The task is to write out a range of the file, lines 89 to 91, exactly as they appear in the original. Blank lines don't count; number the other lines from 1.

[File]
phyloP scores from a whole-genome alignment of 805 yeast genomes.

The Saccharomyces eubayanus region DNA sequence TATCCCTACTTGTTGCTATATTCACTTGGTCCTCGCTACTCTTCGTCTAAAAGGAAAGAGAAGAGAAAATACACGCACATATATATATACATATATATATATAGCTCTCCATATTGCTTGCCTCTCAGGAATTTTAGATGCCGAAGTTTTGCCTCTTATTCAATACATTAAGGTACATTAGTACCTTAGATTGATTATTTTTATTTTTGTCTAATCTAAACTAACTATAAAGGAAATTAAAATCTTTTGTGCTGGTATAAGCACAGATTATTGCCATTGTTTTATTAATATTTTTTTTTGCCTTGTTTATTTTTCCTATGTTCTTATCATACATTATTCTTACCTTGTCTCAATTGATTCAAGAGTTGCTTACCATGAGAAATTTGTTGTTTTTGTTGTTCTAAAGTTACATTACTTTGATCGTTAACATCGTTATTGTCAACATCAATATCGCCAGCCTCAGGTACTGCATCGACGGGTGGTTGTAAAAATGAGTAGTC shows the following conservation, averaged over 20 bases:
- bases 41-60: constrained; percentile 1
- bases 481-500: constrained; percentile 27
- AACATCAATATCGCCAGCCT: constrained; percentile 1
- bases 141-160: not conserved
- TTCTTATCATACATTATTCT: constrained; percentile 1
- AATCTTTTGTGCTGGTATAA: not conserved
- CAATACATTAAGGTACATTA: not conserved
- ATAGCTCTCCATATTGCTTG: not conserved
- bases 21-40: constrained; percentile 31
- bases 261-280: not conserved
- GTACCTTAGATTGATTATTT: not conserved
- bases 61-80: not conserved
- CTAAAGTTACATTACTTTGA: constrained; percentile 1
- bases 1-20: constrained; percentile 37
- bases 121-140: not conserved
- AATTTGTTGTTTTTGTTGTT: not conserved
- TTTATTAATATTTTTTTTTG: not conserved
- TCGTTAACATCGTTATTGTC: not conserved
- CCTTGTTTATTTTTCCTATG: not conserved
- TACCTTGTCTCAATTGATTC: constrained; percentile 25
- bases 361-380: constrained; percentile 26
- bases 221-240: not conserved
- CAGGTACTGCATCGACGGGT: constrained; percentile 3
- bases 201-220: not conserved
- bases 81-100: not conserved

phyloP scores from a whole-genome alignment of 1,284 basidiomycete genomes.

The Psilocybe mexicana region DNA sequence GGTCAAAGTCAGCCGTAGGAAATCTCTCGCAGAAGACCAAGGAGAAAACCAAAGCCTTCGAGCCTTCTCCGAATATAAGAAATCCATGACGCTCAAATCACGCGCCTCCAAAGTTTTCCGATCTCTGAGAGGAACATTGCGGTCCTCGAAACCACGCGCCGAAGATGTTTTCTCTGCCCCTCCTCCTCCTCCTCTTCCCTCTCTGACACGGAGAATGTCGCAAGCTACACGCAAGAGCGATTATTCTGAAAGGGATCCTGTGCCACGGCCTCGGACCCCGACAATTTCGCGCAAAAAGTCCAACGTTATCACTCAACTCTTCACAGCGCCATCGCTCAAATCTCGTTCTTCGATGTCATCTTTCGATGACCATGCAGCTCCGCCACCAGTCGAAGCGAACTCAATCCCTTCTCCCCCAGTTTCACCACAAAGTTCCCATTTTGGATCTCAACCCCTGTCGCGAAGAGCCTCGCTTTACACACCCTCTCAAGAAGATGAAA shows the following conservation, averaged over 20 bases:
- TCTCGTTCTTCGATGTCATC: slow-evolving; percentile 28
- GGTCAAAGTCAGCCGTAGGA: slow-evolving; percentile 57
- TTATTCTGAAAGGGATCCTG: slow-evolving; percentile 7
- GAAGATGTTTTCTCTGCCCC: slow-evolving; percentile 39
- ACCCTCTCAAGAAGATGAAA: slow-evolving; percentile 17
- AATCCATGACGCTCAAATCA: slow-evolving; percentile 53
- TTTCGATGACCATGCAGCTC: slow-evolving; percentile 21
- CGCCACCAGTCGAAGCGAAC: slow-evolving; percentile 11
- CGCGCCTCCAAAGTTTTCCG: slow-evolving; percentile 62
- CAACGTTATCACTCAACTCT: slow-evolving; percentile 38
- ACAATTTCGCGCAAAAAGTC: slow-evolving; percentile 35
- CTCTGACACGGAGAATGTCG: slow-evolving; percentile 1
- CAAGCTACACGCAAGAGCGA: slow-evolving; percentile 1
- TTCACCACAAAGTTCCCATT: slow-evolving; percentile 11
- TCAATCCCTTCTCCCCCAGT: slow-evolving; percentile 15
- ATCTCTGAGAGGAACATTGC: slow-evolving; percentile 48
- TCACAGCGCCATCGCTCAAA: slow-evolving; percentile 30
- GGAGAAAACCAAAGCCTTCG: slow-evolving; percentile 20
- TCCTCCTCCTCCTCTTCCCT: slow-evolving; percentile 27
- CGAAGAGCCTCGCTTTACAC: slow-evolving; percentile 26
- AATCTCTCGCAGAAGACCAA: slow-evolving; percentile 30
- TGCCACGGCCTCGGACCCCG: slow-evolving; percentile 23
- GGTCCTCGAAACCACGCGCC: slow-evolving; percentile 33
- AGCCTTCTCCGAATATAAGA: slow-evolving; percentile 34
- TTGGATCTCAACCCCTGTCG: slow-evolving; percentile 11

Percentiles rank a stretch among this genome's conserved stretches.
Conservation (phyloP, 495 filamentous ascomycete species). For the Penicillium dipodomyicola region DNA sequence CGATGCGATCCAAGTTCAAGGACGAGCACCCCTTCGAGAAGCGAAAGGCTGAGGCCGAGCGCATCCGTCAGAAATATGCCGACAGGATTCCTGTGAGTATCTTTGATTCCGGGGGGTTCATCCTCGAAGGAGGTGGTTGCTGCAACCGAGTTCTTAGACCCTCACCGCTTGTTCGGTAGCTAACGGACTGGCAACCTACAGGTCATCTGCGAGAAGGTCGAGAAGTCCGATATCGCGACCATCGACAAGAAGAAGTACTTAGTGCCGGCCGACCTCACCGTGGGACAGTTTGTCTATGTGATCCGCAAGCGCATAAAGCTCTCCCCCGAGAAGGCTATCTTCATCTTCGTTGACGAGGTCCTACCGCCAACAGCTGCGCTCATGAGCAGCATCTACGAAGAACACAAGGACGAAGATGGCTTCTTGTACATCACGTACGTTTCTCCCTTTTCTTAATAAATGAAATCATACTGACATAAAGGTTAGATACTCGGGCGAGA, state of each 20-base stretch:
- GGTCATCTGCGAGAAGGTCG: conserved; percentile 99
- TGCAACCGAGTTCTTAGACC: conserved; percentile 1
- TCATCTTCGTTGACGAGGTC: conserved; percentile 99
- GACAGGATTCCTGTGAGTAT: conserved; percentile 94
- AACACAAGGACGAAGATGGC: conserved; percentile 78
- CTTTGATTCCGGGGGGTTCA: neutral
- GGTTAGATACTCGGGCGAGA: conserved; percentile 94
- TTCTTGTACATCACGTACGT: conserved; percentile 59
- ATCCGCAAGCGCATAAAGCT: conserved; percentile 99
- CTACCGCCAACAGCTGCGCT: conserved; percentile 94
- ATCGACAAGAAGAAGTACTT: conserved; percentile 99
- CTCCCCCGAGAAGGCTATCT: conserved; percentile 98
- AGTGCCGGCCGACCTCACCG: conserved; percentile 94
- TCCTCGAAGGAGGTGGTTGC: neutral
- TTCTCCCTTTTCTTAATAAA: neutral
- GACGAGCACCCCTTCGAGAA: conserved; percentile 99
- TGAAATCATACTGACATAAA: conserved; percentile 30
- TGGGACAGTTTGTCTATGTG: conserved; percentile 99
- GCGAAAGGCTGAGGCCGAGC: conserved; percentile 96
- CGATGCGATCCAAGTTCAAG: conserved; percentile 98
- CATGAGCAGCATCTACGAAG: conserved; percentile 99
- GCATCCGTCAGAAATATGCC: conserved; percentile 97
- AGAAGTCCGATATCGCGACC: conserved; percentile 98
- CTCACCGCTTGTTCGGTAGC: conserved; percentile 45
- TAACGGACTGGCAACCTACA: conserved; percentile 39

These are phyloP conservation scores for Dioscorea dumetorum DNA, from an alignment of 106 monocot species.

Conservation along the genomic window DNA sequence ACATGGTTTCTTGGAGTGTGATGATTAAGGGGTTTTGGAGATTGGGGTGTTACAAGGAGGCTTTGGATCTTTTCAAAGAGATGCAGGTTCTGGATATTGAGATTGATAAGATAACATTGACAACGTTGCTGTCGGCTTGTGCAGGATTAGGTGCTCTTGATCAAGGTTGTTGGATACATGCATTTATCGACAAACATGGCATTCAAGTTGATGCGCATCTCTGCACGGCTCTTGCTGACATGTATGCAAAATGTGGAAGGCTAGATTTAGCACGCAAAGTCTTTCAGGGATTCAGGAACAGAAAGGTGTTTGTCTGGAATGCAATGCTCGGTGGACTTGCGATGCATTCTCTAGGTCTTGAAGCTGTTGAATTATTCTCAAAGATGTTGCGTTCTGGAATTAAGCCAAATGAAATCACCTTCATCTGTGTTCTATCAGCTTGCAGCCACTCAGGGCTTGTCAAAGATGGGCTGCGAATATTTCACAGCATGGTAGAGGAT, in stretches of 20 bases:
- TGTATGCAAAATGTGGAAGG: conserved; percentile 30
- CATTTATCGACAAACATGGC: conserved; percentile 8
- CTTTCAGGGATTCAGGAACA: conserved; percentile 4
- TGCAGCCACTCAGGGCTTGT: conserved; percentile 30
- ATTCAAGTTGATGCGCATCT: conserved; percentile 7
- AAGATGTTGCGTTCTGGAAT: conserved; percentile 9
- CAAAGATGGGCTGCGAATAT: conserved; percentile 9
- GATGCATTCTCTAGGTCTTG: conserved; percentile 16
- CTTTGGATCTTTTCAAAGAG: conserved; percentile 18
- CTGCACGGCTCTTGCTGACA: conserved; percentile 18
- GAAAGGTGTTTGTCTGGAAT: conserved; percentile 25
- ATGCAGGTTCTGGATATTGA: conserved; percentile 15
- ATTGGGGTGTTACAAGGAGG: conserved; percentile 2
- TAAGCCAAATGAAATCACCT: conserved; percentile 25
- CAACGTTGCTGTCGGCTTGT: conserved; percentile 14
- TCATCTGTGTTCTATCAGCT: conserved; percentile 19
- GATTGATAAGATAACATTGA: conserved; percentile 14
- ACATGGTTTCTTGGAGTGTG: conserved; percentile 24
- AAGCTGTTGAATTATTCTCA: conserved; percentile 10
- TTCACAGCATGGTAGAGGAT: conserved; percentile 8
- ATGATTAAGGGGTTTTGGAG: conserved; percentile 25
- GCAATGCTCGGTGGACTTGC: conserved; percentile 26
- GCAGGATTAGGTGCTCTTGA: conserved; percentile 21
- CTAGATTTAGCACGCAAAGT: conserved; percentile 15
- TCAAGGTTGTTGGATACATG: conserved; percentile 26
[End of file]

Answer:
- AAGATGTTGCGTTCTGGAAT: conserved; percentile 9
- CAAAGATGGGCTGCGAATAT: conserved; percentile 9
- GATGCATTCTCTAGGTCTTG: conserved; percentile 16